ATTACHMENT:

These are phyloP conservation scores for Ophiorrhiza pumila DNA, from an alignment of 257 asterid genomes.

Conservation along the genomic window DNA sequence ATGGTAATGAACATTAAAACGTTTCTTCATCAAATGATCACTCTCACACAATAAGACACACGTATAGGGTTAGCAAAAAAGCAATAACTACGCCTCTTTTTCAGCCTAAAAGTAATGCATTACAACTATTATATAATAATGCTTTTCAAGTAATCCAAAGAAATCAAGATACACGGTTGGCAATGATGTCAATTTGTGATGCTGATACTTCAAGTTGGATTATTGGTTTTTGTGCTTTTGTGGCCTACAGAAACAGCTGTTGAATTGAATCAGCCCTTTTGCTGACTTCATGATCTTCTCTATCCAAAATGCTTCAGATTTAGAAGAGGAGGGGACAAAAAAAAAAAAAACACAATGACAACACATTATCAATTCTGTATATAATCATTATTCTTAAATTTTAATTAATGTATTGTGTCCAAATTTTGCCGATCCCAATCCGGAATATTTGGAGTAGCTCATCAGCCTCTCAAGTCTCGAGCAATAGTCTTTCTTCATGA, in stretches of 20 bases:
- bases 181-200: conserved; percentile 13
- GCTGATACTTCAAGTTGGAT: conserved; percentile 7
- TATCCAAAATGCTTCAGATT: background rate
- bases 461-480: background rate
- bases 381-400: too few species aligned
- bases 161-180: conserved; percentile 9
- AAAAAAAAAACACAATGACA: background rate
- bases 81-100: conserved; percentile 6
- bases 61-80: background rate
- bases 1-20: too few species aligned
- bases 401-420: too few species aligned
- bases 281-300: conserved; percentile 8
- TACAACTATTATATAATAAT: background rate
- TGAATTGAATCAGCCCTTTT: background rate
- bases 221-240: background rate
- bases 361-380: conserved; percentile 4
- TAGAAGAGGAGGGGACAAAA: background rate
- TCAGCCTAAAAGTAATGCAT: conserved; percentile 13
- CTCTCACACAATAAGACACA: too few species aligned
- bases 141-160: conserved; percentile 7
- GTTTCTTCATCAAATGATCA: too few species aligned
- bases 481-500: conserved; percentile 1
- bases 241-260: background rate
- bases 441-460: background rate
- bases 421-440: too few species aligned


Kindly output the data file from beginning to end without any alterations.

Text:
These are phyloP conservation scores for Ophiorrhiza pumila DNA, from an alignment of 257 asterid genomes.

Conservation along the genomic window DNA sequence ATGGTAATGAACATTAAAACGTTTCTTCATCAAATGATCACTCTCACACAATAAGACACACGTATAGGGTTAGCAAAAAAGCAATAACTACGCCTCTTTTTCAGCCTAAAAGTAATGCATTACAACTATTATATAATAATGCTTTTCAAGTAATCCAAAGAAATCAAGATACACGGTTGGCAATGATGTCAATTTGTGATGCTGATACTTCAAGTTGGATTATTGGTTTTTGTGCTTTTGTGGCCTACAGAAACAGCTGTTGAATTGAATCAGCCCTTTTGCTGACTTCATGATCTTCTCTATCCAAAATGCTTCAGATTTAGAAGAGGAGGGGACAAAAAAAAAAAAAACACAATGACAACACATTATCAATTCTGTATATAATCATTATTCTTAAATTTTAATTAATGTATTGTGTCCAAATTTTGCCGATCCCAATCCGGAATATTTGGAGTAGCTCATCAGCCTCTCAAGTCTCGAGCAATAGTCTTTCTTCATGA, in stretches of 20 bases:
- bases 181-200: conserved; percentile 13
- GCTGATACTTCAAGTTGGAT: conserved; percentile 7
- TATCCAAAATGCTTCAGATT: background rate
- bases 461-480: background rate
- bases 381-400: too few species aligned
- bases 161-180: conserved; percentile 9
- AAAAAAAAAACACAATGACA: background rate
- bases 81-100: conserved; percentile 6
- bases 61-80: background rate
- bases 1-20: too few species aligned
- bases 401-420: too few species aligned
- bases 281-300: conserved; percentile 8
- TACAACTATTATATAATAAT: background rate
- TGAATTGAATCAGCCCTTTT: background rate
- bases 221-240: background rate
- bases 361-380: conserved; percentile 4
- TAGAAGAGGAGGGGACAAAA: background rate
- TCAGCCTAAAAGTAATGCAT: conserved; percentile 13
- CTCTCACACAATAAGACACA: too few species aligned
- bases 141-160: conserved; percentile 7
- GTTTCTTCATCAAATGATCA: too few species aligned
- bases 481-500: conserved; percentile 1
- bases 241-260: background rate
- bases 441-460: background rate
- bases 421-440: too few species aligned